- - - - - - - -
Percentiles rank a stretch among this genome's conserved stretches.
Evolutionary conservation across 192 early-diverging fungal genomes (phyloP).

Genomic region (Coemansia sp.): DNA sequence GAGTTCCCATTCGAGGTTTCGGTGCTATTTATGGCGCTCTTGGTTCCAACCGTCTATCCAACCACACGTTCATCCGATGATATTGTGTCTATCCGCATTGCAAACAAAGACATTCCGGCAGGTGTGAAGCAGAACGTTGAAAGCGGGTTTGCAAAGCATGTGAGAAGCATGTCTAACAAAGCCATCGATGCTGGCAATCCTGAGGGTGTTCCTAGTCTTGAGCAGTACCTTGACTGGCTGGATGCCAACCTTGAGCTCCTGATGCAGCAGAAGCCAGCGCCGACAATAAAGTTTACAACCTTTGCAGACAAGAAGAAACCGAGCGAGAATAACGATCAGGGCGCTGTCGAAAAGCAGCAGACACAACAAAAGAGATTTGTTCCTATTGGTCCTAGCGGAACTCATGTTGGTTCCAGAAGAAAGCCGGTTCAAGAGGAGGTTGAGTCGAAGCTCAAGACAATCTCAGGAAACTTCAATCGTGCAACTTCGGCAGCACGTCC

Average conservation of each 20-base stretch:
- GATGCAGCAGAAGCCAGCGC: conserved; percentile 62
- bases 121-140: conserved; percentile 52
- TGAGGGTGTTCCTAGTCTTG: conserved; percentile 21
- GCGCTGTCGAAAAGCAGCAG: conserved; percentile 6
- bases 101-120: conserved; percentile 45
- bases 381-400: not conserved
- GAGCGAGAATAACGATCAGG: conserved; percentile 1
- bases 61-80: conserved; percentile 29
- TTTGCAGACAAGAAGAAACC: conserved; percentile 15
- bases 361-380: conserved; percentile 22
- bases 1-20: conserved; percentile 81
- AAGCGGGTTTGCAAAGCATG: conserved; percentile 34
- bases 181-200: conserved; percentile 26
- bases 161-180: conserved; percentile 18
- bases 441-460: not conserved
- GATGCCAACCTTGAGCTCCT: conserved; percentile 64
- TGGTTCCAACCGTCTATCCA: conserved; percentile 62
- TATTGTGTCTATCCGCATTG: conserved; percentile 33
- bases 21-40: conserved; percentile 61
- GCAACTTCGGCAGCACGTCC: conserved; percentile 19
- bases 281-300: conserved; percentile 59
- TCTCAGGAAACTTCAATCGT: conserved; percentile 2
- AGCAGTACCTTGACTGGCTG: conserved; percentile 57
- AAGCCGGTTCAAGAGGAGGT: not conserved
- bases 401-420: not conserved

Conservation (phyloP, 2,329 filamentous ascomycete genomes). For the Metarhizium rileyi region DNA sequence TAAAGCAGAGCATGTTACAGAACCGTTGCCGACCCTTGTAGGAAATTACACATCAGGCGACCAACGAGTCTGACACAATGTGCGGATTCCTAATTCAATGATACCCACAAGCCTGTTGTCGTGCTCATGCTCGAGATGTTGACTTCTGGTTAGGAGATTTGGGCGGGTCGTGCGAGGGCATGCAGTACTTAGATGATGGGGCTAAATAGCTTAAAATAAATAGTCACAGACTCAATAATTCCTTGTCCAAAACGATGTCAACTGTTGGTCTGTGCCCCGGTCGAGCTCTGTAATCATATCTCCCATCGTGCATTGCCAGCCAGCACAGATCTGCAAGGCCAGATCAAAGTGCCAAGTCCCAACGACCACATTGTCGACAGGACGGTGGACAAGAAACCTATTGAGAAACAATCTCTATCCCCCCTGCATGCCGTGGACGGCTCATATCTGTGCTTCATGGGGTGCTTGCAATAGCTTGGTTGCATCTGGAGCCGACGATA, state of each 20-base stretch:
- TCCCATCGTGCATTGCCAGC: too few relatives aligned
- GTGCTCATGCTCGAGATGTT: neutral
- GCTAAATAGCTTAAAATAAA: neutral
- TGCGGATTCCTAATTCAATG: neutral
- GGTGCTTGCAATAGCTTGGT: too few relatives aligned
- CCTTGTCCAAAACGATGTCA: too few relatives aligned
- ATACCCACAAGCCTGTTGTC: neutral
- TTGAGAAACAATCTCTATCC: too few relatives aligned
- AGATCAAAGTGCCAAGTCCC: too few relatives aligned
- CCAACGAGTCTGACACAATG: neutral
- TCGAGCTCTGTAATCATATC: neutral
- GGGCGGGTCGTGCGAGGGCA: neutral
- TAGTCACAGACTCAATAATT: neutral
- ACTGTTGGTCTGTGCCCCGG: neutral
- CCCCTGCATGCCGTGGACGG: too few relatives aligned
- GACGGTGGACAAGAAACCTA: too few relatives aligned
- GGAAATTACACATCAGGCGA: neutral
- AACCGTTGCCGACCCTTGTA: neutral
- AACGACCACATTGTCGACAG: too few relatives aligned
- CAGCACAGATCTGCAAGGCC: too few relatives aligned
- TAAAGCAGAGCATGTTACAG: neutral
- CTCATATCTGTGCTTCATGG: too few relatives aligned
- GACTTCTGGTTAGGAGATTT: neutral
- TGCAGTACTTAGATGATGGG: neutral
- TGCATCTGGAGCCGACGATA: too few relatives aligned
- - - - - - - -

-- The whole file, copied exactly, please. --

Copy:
Percentiles rank a stretch among this genome's conserved stretches.
Evolutionary conservation across 192 early-diverging fungal genomes (phyloP).

Genomic region (Coemansia sp.): DNA sequence GAGTTCCCATTCGAGGTTTCGGTGCTATTTATGGCGCTCTTGGTTCCAACCGTCTATCCAACCACACGTTCATCCGATGATATTGTGTCTATCCGCATTGCAAACAAAGACATTCCGGCAGGTGTGAAGCAGAACGTTGAAAGCGGGTTTGCAAAGCATGTGAGAAGCATGTCTAACAAAGCCATCGATGCTGGCAATCCTGAGGGTGTTCCTAGTCTTGAGCAGTACCTTGACTGGCTGGATGCCAACCTTGAGCTCCTGATGCAGCAGAAGCCAGCGCCGACAATAAAGTTTACAACCTTTGCAGACAAGAAGAAACCGAGCGAGAATAACGATCAGGGCGCTGTCGAAAAGCAGCAGACACAACAAAAGAGATTTGTTCCTATTGGTCCTAGCGGAACTCATGTTGGTTCCAGAAGAAAGCCGGTTCAAGAGGAGGTTGAGTCGAAGCTCAAGACAATCTCAGGAAACTTCAATCGTGCAACTTCGGCAGCACGTCC

Average conservation of each 20-base stretch:
- GATGCAGCAGAAGCCAGCGC: conserved; percentile 62
- bases 121-140: conserved; percentile 52
- TGAGGGTGTTCCTAGTCTTG: conserved; percentile 21
- GCGCTGTCGAAAAGCAGCAG: conserved; percentile 6
- bases 101-120: conserved; percentile 45
- bases 381-400: not conserved
- GAGCGAGAATAACGATCAGG: conserved; percentile 1
- bases 61-80: conserved; percentile 29
- TTTGCAGACAAGAAGAAACC: conserved; percentile 15
- bases 361-380: conserved; percentile 22
- bases 1-20: conserved; percentile 81
- AAGCGGGTTTGCAAAGCATG: conserved; percentile 34
- bases 181-200: conserved; percentile 26
- bases 161-180: conserved; percentile 18
- bases 441-460: not conserved
- GATGCCAACCTTGAGCTCCT: conserved; percentile 64
- TGGTTCCAACCGTCTATCCA: conserved; percentile 62
- TATTGTGTCTATCCGCATTG: conserved; percentile 33
- bases 21-40: conserved; percentile 61
- GCAACTTCGGCAGCACGTCC: conserved; percentile 19
- bases 281-300: conserved; percentile 59
- TCTCAGGAAACTTCAATCGT: conserved; percentile 2
- AGCAGTACCTTGACTGGCTG: conserved; percentile 57
- AAGCCGGTTCAAGAGGAGGT: not conserved
- bases 401-420: not conserved

Conservation (phyloP, 2,329 filamentous ascomycete genomes). For the Metarhizium rileyi region DNA sequence TAAAGCAGAGCATGTTACAGAACCGTTGCCGACCCTTGTAGGAAATTACACATCAGGCGACCAACGAGTCTGACACAATGTGCGGATTCCTAATTCAATGATACCCACAAGCCTGTTGTCGTGCTCATGCTCGAGATGTTGACTTCTGGTTAGGAGATTTGGGCGGGTCGTGCGAGGGCATGCAGTACTTAGATGATGGGGCTAAATAGCTTAAAATAAATAGTCACAGACTCAATAATTCCTTGTCCAAAACGATGTCAACTGTTGGTCTGTGCCCCGGTCGAGCTCTGTAATCATATCTCCCATCGTGCATTGCCAGCCAGCACAGATCTGCAAGGCCAGATCAAAGTGCCAAGTCCCAACGACCACATTGTCGACAGGACGGTGGACAAGAAACCTATTGAGAAACAATCTCTATCCCCCCTGCATGCCGTGGACGGCTCATATCTGTGCTTCATGGGGTGCTTGCAATAGCTTGGTTGCATCTGGAGCCGACGATA, state of each 20-base stretch:
- TCCCATCGTGCATTGCCAGC: too few relatives aligned
- GTGCTCATGCTCGAGATGTT: neutral
- GCTAAATAGCTTAAAATAAA: neutral
- TGCGGATTCCTAATTCAATG: neutral
- GGTGCTTGCAATAGCTTGGT: too few relatives aligned
- CCTTGTCCAAAACGATGTCA: too few relatives aligned
- ATACCCACAAGCCTGTTGTC: neutral
- TTGAGAAACAATCTCTATCC: too few relatives aligned
- AGATCAAAGTGCCAAGTCCC: too few relatives aligned
- CCAACGAGTCTGACACAATG: neutral
- TCGAGCTCTGTAATCATATC: neutral
- GGGCGGGTCGTGCGAGGGCA: neutral
- TAGTCACAGACTCAATAATT: neutral
- ACTGTTGGTCTGTGCCCCGG: neutral
- CCCCTGCATGCCGTGGACGG: too few relatives aligned
- GACGGTGGACAAGAAACCTA: too few relatives aligned
- GGAAATTACACATCAGGCGA: neutral
- AACCGTTGCCGACCCTTGTA: neutral
- AACGACCACATTGTCGACAG: too few relatives aligned
- CAGCACAGATCTGCAAGGCC: too few relatives aligned
- TAAAGCAGAGCATGTTACAG: neutral
- CTCATATCTGTGCTTCATGG: too few relatives aligned
- GACTTCTGGTTAGGAGATTT: neutral
- TGCAGTACTTAGATGATGGG: neutral
- TGCATCTGGAGCCGACGATA: too few relatives aligned